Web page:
EDITORIAL: A dozen days in Carson City? For what?

Las Vegas Review-Journal
July 20, 2020

The legislative special session to address the virus budget hole mercifully came to an end Sunday. Not surprisingly, Gov. Steve Sisolak declined to immediately call a second to tackle other pressing issues.

“While it was my previous intention to call an immediate subsequent special session to discuss extraordinary policy issues that I believe cannot and should not wait until the regularly scheduled 2021 legislative session,” he said, “I have serious reservations about having our lawmakers convene again” given the state’s leap in new virus cases.

The pandemic makes a convenient scapegoat. In fact, the debacle that defined the just-completed gathering would be more than enough for any governor to take — pandemic or not.

Not that the 12-day meet wasn’t instructive. Democrats run the show in Carson City, and it was obvious for almost four months that lawmakers would be forced to reconvene to fill a budget canyon of more than $1 billion. Yet as the session began, it became clear that various interests were running scattershot and leadership was scarce.

Gov. Sisolak first said he couldn’t envision tax increases when the state’s private economy was suffering. He later waffled and said it was up to the Legislature, eventually sitting idly by as state Senate leadership attempted to set a political trap for Republicans by holding a vote to shake down the mining industry.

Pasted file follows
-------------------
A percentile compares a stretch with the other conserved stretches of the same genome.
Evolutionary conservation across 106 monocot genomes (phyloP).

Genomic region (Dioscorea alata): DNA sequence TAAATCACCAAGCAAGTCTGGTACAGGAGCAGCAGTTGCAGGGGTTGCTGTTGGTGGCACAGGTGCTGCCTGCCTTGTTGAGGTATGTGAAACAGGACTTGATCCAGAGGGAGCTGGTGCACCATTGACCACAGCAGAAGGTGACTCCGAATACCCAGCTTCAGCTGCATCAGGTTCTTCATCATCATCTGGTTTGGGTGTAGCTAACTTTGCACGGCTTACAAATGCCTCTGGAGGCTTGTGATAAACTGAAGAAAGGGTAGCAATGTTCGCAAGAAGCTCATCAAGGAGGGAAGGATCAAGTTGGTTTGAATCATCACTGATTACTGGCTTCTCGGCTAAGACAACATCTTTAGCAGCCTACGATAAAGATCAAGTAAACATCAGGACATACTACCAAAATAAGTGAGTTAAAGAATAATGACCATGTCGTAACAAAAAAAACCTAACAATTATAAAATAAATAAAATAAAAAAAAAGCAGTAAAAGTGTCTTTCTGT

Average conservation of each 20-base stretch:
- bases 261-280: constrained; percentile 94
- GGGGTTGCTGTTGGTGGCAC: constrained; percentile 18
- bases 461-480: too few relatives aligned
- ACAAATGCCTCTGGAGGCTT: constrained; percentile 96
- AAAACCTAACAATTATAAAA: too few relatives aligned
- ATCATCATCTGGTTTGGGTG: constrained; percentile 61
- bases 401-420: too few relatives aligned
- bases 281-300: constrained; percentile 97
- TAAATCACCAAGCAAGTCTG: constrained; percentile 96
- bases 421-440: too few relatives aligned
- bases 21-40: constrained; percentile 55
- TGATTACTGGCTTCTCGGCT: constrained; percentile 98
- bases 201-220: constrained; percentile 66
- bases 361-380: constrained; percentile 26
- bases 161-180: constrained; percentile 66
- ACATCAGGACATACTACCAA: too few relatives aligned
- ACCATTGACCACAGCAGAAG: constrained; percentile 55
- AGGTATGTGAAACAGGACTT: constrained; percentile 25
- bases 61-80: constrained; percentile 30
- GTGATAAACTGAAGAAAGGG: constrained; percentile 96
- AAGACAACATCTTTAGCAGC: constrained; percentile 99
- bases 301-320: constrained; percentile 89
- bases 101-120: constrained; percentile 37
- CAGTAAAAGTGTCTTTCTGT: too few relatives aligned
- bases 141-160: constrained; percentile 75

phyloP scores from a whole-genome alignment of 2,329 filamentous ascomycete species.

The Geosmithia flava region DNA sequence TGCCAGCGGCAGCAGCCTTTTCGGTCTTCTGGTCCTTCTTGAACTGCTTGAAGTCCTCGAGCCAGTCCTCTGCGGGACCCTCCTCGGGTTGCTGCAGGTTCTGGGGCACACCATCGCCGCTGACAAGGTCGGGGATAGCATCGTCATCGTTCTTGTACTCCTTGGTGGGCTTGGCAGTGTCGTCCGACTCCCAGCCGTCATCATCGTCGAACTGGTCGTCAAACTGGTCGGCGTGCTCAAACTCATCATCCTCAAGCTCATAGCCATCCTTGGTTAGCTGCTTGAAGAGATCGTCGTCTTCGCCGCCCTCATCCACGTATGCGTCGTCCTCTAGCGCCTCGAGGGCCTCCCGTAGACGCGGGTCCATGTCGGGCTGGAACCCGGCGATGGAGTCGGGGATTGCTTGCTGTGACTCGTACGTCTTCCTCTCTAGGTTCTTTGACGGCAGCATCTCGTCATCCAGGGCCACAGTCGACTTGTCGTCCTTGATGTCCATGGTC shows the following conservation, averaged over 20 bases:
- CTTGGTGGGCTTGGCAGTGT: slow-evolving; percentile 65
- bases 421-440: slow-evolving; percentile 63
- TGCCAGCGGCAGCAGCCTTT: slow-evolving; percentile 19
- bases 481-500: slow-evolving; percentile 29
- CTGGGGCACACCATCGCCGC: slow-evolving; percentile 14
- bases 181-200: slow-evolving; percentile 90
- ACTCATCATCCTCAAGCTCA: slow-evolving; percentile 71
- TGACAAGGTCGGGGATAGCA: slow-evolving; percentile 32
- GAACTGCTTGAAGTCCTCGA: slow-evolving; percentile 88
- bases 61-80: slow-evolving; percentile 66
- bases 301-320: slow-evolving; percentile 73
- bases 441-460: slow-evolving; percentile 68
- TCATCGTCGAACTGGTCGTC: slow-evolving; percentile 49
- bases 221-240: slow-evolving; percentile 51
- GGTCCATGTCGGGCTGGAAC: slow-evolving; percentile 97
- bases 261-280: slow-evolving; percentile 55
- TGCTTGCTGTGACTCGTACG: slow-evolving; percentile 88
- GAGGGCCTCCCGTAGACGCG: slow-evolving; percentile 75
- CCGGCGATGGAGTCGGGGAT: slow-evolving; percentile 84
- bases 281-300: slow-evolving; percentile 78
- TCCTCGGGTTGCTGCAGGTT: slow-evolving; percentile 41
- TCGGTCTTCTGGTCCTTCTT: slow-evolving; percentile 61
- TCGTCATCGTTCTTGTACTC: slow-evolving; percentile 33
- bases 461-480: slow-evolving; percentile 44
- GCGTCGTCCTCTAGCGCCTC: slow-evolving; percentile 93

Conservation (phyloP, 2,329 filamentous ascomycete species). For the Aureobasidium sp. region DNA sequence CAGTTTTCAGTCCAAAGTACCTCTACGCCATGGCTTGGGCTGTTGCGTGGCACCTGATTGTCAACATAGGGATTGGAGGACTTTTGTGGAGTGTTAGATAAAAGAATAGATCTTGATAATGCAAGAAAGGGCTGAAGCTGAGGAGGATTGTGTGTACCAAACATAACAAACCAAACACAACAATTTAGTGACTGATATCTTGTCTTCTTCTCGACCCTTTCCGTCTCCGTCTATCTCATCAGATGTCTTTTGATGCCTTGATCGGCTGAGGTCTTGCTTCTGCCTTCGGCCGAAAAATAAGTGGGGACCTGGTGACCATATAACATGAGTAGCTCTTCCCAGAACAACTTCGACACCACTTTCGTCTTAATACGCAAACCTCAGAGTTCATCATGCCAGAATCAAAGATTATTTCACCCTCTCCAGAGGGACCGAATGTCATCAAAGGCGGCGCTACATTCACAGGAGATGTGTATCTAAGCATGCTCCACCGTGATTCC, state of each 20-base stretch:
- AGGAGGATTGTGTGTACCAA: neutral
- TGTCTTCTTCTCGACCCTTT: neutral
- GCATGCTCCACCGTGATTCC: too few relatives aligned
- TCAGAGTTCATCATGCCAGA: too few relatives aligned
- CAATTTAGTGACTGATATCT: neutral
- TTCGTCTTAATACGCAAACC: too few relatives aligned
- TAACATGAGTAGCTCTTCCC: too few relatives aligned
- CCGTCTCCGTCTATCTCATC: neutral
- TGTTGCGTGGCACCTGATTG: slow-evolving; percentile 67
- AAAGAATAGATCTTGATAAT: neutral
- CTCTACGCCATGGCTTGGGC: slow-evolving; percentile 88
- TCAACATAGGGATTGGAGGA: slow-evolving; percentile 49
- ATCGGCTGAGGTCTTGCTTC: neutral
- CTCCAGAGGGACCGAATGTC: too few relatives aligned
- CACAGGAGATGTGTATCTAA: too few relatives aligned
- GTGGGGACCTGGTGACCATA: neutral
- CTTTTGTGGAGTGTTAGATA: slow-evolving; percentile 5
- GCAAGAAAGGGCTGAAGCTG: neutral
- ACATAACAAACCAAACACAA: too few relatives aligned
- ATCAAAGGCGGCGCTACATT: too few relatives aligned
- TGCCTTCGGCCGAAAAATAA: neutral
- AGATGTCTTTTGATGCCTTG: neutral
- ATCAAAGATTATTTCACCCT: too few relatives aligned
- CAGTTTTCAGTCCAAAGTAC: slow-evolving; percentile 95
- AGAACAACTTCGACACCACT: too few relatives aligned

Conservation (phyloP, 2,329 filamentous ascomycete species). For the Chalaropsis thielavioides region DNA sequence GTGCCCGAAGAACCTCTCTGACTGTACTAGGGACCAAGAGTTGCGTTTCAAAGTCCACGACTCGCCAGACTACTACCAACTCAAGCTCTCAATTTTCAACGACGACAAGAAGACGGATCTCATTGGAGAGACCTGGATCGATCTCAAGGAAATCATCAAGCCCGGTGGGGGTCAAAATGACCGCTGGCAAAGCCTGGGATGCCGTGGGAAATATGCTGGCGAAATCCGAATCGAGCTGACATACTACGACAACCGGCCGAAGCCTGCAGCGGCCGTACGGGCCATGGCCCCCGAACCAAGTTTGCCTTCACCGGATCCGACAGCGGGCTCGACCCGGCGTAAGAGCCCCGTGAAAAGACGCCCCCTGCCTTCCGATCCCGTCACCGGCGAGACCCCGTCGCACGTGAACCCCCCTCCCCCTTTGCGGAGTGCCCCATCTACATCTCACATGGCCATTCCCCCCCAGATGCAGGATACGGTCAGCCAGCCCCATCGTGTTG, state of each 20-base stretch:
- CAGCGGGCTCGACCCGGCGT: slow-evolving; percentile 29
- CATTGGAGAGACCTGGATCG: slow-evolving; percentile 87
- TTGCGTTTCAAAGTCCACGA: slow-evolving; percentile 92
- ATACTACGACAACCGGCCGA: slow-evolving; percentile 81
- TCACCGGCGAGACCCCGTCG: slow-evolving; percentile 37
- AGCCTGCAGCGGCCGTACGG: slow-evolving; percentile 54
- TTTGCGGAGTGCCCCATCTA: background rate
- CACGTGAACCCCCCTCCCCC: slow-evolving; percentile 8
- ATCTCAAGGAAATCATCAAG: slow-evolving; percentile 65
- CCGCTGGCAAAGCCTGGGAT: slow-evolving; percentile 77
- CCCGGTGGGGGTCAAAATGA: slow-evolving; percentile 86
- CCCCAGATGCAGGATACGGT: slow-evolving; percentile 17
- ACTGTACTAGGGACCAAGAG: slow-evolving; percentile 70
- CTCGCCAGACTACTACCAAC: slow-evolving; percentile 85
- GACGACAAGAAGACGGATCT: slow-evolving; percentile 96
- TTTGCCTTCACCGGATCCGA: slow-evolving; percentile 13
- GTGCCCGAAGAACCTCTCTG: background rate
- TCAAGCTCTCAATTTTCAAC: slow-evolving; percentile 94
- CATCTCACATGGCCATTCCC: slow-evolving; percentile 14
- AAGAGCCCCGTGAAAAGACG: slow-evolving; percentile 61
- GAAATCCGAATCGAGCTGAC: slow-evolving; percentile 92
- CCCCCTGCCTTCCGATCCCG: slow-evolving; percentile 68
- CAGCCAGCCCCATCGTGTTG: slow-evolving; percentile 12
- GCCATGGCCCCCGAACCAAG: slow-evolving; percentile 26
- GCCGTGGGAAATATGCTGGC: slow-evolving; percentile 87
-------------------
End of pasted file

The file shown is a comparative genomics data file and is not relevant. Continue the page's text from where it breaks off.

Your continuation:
In addition, the governor leaped into a very public spat with the leader of the state’s largest school district, a distraction that did nobody any good, let alone Nevada students.

For their part, lawmakers spent most of their time using paper towels to clean up the biggest budget flood in recent memory. Right down to the final legislation, they were intent on avoiding the hard choices that confronted them, shifting around $50 million in federal cash to limit cuts to education.




Quote of
the week



“What Ms. Cannizzaro leaves out is that legislative Democrats chose to shield their patrons in the state employee unions by curtailing the governor’s extremely timid plan to freeze merit pay and impose once-a-month furloughs on government workers. That cost the schools about $41 million. When it comes down to education or fueling the government unions, it’s clear where Ms. Cannizzaro’s allegiances lie.”

Las Vegas Review-Journal

Why Sisolak shouldn’t shut down Nevada again

Victor Joecks Las Vegas Review-Journal
July 18, 2020

If there was ever a time for Gov. Steve Sisolak not to follow California’s lead, this is it.

On Monday, California Gov. Gavin Newsom announced that he was largely shutting his state down again. Sisolak has already ordered bars shut down but, at this point, he shouldn’t restrict Nevadans any further. Here’s why.


Follow Keystone Online




Keystone's Mission:

To recruit, support and advocate for candidates for public office who support private sector job creation, low taxation, a responsible regulatory environment, and effective delivery of essential state services.

Keystone's Mission:

• To focus on candidate support on state legislative races and the governor's office.
• To oppose any form of corporate income taxes or other business taxes that discourage capital investment and therefore job creation.
• Support limiting Nevada state government spending to the rate of population growth.

P.O. Box 93596 | Las Vegas, NV 89193-3596

To ensure that you continue receiving email updates,

please add Info@KeystoneNevada.com to your address book or safe list.
Click here to unsubscribe 
Having trouble viewing this e-mail? View it in your browser